Ilkeston - Views From A Bridge
w/e 24 November 2013
All this week's pictures were taken
with a Kodak DX6490
Many images on this site can be replicated on Google's
Street View and they have even now started a project on the towpaths
of canals. Others though are difficult to reproduce on Street
View such as this selection of "Views From A Bridge"
The bridge in question is the pedestrian footbridge that crosses
Chalons Way near its southern end. Whichever way you approach
it, it spirals up on one side and circles down on the other.
Whilst we regularly cross the bridge in the course of a week
in both directions, on this occasion we approached from the eastern
side on our way towards the town centre.
Shrubs and trees grow profusely at both sides of
Chalons Way and at times enshroud the path making it almost tunnel-like
but at this time of year as the leaves begin to change colour
and drop the the ground the rise of the path takes us up to the
higher branches of the trees and open up more extensive views.
One of those views is over the old grave yard where with the
falling of the leaves some of the trees are showing signs of
some quite severe pruning. When Chalons Way was built, it clipped
the corner of the grave yard and although some of the headstones
are still in their original positions, there are some wide open
spaces and other headstones have been moved to the perimeter
A path runs down the edge of the grave yard but the wall that
stood here which was familiar to many former pupils of Hallcroft
School (later Cantelupe) has been demolished. The schools too
have gone to be replaced by a housing estate. The path leads
to Vincent Avenue and when I was a pupil at Hallcroft, there
were two entrances from the path, one for boys and one for girls.
There were two main blocks at Hallcroft School separated by a
high wall. This view from the bridge is towards where the girls'
block stood but all signs of it have disappeared from all but
As the bridge straightens out it continues to rise to the high
point over the centre of the Chalons Way dual carriageway.
From close to that high point the view north along the Erewash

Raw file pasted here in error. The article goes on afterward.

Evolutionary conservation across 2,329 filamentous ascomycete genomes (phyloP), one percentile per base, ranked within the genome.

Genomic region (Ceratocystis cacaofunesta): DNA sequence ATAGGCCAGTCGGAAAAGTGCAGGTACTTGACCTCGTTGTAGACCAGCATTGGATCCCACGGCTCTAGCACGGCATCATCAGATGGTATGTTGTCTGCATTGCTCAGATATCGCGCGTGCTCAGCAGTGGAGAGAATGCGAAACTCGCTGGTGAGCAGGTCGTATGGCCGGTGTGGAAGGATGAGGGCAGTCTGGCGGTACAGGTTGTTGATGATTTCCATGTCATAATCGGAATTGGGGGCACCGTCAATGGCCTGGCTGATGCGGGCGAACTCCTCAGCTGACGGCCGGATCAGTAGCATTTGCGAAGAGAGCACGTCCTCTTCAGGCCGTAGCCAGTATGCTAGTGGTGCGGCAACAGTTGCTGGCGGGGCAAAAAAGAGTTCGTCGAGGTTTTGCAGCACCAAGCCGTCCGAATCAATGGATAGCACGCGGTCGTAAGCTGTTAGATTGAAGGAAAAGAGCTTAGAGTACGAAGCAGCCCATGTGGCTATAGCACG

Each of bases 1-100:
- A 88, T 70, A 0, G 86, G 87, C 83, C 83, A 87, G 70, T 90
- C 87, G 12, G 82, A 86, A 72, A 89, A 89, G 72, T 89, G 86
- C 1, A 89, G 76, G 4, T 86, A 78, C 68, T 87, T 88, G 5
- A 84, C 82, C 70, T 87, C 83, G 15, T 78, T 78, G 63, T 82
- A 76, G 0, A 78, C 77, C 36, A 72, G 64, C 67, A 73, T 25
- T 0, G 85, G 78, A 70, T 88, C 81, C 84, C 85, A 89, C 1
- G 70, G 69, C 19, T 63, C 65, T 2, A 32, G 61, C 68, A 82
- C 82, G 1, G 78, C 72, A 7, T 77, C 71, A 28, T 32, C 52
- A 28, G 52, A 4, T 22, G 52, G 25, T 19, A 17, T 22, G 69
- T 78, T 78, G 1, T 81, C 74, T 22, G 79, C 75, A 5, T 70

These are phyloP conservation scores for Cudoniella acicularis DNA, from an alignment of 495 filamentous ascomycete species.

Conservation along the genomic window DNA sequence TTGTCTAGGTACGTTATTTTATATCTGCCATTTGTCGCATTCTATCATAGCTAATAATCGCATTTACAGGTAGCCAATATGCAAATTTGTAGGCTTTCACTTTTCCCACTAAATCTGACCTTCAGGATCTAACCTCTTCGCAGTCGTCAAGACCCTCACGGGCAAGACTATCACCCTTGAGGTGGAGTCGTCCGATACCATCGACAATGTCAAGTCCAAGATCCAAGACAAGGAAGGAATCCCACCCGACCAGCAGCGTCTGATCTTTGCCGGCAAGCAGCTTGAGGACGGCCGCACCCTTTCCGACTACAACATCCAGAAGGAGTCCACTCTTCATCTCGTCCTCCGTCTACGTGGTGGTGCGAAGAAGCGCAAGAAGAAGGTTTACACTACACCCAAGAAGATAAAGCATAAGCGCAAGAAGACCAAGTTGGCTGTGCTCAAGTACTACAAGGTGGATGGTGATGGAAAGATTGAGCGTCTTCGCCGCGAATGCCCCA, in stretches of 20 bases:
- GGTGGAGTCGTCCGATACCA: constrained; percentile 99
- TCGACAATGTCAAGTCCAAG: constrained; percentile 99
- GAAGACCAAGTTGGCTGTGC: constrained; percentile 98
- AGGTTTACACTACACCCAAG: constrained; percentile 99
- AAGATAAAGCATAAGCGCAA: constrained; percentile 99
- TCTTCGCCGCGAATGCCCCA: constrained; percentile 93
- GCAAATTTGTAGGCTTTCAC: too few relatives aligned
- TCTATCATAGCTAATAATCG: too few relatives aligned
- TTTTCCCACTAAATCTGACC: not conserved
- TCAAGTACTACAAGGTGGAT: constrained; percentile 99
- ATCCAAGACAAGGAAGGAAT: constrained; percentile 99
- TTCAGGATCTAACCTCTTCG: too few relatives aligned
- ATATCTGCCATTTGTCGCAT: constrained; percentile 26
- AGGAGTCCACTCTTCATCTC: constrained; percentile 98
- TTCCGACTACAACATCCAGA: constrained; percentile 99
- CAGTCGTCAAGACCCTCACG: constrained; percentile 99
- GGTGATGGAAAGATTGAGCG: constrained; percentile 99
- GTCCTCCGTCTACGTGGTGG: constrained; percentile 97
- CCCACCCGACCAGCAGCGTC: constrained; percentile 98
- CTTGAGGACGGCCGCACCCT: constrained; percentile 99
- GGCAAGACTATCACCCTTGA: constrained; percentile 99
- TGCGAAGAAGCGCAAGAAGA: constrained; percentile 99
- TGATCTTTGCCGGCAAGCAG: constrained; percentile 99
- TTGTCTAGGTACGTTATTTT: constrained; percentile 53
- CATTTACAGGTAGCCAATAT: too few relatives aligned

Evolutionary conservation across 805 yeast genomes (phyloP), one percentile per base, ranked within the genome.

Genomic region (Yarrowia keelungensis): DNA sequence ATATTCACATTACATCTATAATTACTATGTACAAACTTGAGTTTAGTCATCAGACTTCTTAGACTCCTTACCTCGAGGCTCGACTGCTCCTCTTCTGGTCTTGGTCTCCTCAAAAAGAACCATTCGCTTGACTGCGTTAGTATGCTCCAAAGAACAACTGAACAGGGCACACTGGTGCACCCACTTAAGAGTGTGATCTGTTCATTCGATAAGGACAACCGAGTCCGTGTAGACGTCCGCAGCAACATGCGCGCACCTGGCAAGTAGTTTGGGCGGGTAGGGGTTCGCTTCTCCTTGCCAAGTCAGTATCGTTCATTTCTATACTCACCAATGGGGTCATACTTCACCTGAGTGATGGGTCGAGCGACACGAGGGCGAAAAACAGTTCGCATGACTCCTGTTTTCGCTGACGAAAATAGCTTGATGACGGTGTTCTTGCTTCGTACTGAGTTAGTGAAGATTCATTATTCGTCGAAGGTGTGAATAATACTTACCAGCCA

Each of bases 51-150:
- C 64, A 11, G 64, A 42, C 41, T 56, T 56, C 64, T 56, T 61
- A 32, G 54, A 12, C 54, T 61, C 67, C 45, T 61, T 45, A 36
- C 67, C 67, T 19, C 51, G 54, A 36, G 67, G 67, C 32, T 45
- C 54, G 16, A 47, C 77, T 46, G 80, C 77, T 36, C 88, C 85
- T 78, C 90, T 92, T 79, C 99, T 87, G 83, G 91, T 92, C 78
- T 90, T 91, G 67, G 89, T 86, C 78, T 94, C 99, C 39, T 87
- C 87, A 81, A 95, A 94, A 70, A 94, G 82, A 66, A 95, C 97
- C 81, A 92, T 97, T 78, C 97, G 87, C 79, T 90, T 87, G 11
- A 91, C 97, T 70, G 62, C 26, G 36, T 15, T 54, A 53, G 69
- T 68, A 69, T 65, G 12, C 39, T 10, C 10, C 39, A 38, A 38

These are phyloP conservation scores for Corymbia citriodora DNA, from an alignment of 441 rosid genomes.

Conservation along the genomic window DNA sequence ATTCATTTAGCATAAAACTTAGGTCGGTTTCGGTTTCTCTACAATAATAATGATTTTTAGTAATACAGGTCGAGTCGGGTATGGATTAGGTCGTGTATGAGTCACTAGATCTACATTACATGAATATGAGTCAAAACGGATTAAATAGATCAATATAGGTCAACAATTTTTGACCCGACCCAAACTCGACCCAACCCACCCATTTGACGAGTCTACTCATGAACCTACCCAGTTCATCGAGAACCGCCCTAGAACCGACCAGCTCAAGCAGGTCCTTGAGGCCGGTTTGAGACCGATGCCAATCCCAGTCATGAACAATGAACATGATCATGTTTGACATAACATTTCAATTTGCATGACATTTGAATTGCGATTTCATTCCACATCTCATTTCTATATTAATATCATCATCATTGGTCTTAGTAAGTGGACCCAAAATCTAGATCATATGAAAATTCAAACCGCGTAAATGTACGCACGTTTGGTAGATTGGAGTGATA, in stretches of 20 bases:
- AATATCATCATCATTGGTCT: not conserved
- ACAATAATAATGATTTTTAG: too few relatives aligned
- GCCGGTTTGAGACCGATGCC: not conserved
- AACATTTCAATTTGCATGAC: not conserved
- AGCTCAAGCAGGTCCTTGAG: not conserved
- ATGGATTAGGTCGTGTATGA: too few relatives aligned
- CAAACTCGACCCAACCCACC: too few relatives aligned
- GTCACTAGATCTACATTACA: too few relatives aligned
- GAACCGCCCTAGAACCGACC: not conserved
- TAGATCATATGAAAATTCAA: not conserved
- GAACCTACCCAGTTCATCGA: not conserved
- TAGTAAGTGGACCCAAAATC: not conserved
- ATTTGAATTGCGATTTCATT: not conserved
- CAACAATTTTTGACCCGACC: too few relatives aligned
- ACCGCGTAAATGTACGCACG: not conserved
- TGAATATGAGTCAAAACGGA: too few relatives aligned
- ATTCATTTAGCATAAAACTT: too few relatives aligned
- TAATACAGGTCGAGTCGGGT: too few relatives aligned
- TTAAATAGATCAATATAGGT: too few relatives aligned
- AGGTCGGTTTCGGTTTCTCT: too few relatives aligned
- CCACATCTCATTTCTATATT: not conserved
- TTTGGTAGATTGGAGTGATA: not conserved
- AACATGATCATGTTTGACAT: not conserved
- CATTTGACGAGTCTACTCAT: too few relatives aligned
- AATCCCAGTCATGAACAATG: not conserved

Valley shows the Bennerley Viaduct crossing the valley and beyond
that is first Newthorpe and then Eastwood, birthplace of D. H.
Lawrence. Notice the street lamps denoting the line of Chalons
Before Hallcroft Schools were built, there was a similar block
which stood roughly where the bridge descends on the western
side of Chalons Way. This block was the St Mary's Schoolrooms
and by the time I attended Hallcroft, our gym was in one of those
rooms. The site of the sand pit where we practised long and high
jumps and the land where we put the shot and threw javelins has
all disappeared under the bridge and the new road but the footpath
through the churchyard that we followed when attending special
events in St Mary's church is still there but no longer accessible
from this side. The church tower however is visible and more
of the church will appear as more leaves fall from the trees.
The entrance to the schoolrooms was off Hallcroft Road right
where Chalons Way cuts through. Hallcroft Road originally led
to the footpath we saw earlier to Vincent Avenue and the footbridge
now maintains the link. The terrace of cottages on the left of
Hallcroft Road is a fairly new construction but the building
at the end also on the left and on the corner of Market Street
used to be the Anchor Inn but it has now been converted into
flats. The houses on the extreme left are on Derby Street which
provided another access to the girls' school. Construction of
Chalons Way necessitated the demolition of some properties on
Derby Street. The large building fronting on to Market Street
on the right of the picture was the Rutland Garments factory.
Large letters on the front of the building spell out "Rutland
Mills" but the building now contains office space although
part of it that was used as a snooker hall has recently closed.
From the bridge the view of the rear of the building is across
the private car park.
To reach the Market Place from the bridge means walking along
Hallcroft Road and in front of the Rutland Mills but we can actually
see the Cenotaph on the Market from the bridge between the Mills
and the properties at the end of Market Street.
Leaving the bridge and turning into Hallcroft
Road, green gates (left) now bar the track that ran between the
Mills and St Mary's Schoolrooms. It is almost unrecognisable
now from my schooldays as is the view to the east over Chalons
Way towards Cossall and Swingate where a wind turbine (right)
spinning on the ridge is another recent addition to the landscape.
Of such things is progress.